Virginia school systems keep track of many numbers: enrollment, demographics, graduation rates, student-to-teacher ratios, SOL scores, all manner of fiscal expenditures… The list is endless. Just check out the Virginia Department of Education website’s “Statistics and Reports” page. But you can’t find any numbers on the rate of social promotions. Needless to say, the practice of promoting children from one grade to the next even when they have failed to master the subject matter is not one that educators want to highlight.
But John Butcher, the devious mastermind of Cranky’s Blog, has devised a way to guesstimate the prevalence of social promotions in Virginia schools. VDOE reports the percentage of students who do not repeat a school year, from which it is possible calculate, by means of simple arithmetic, the percentage of students who were held back. The hold-back ranges from 0.2% of the student body in Clarke County to 5.9% in Norfolk.
How do we know that more students shouldn’t be held back? Well, John compares the hold-back rate to the failure rate in Standards of Learning tests. John’s logic seems impeccable: If a student fails to demonstrate basic proficiency in English or math subject matter in, say, 5th grade, he or she has little business moving up to 6th grade. Schools do hold back some failing students, but only a small fraction. The rest continue on their merry way.
“Overall,” John writes, “22.6% of Virginia students did not pass the 2017 reading SOL tests while a mere 1.7% of the 2018 fall enrollment were students who had not been promoted.” (A similar discrepancy applies to math scores.)
I carried John’s logic one step further. I took the percentage of students at each school division that failed their English SOL tests. From that, I deducted the percentage of students that the school division held back. The result was the implied social-promotion rate.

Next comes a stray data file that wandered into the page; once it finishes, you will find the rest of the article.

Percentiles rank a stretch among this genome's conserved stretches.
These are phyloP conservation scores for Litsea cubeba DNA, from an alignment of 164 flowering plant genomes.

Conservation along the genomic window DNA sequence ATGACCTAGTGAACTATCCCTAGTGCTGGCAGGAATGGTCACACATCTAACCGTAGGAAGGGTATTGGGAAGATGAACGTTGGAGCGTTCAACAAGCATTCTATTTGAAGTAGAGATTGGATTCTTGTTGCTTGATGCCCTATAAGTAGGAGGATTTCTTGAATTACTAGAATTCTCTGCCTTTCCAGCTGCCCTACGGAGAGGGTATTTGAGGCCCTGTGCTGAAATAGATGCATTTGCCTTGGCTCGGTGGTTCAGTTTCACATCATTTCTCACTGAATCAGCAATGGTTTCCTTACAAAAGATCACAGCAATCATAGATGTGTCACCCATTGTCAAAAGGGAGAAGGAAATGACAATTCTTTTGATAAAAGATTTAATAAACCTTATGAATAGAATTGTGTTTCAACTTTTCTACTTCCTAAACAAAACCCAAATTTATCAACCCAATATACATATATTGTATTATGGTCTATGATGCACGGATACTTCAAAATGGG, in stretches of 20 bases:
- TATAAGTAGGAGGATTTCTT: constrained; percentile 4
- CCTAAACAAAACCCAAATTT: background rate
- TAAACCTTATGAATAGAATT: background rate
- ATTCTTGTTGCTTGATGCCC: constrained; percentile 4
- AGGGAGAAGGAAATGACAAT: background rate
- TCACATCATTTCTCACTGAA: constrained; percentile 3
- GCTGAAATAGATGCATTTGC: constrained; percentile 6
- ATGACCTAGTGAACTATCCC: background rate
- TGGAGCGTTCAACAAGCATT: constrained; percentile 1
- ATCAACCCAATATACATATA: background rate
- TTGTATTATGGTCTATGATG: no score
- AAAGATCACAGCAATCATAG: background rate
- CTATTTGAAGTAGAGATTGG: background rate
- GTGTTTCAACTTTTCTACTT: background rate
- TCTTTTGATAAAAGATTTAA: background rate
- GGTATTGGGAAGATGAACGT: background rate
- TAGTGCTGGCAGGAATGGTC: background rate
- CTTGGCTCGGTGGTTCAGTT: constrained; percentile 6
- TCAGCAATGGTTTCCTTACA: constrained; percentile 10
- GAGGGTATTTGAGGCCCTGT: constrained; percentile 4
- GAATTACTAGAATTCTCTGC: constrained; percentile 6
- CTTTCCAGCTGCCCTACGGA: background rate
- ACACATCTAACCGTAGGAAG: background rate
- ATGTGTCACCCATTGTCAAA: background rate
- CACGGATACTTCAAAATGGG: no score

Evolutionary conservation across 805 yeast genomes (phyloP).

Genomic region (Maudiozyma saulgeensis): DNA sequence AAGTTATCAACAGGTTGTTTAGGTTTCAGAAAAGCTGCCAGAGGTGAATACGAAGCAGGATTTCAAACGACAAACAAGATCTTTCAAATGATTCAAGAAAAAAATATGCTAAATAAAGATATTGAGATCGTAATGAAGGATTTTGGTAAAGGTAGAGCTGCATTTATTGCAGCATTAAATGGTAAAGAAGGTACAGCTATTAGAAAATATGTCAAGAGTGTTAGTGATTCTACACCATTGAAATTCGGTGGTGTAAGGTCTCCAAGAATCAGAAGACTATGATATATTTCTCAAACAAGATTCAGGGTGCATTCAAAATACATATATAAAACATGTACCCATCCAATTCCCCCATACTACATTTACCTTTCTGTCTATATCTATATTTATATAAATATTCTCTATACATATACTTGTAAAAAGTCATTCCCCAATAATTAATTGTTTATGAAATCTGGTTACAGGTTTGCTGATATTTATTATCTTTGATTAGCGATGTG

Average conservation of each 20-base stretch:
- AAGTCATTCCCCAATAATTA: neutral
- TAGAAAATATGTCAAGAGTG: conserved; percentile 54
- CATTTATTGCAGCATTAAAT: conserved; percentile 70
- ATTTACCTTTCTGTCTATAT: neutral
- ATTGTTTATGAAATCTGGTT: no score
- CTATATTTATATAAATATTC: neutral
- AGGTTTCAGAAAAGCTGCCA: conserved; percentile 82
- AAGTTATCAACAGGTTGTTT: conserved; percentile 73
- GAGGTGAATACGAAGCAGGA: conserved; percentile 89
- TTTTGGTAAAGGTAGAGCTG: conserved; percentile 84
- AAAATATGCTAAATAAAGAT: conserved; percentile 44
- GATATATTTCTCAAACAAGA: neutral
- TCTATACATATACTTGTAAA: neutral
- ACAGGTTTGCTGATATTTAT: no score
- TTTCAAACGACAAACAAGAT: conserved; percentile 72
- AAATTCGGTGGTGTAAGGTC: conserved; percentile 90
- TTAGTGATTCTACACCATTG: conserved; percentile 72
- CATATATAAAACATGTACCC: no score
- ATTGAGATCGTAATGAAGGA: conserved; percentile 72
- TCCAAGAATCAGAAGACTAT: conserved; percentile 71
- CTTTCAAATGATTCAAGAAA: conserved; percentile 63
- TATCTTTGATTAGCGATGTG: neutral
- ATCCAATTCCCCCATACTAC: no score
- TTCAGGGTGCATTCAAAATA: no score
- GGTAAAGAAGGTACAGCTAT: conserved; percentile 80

I say “implied” because I suppose one could argue that not every child who fails his or her English SOL should be held back a grade. Perhaps some students miss passing by a narrow margin. Perhaps they score really well in math, writing, and history. Perhaps they get good grades. The figure should be seen as an upper bound, not a precise number.
But even with that very important caveat, there is enormous variability between the school systems. Richmond, Danville and Petersburg all have an implied social-promotion rate of 40%. Say we cut that in half. That still suggests those three cities are probably moving a lot of kids through school who aren’t mastering their grade-level material. Conversely, Falls Church, West Point and York County have extremely low implied social promotion rates — 7.6% or less. If we cut those numbers in half, it’s clear that social promotion is not a significant practice in those school systems.
I am the first to concede that this is a back-of-the-envelope metric. I’m sure VDOE could devise a more authoritative measure. But VDOE is unlikely to do so on its own: Social promotion is a problem that many would like to sweep under the rug. If citizens want useful measures of how their schools are performing, they need to speak up!There are currently no comments highlighted.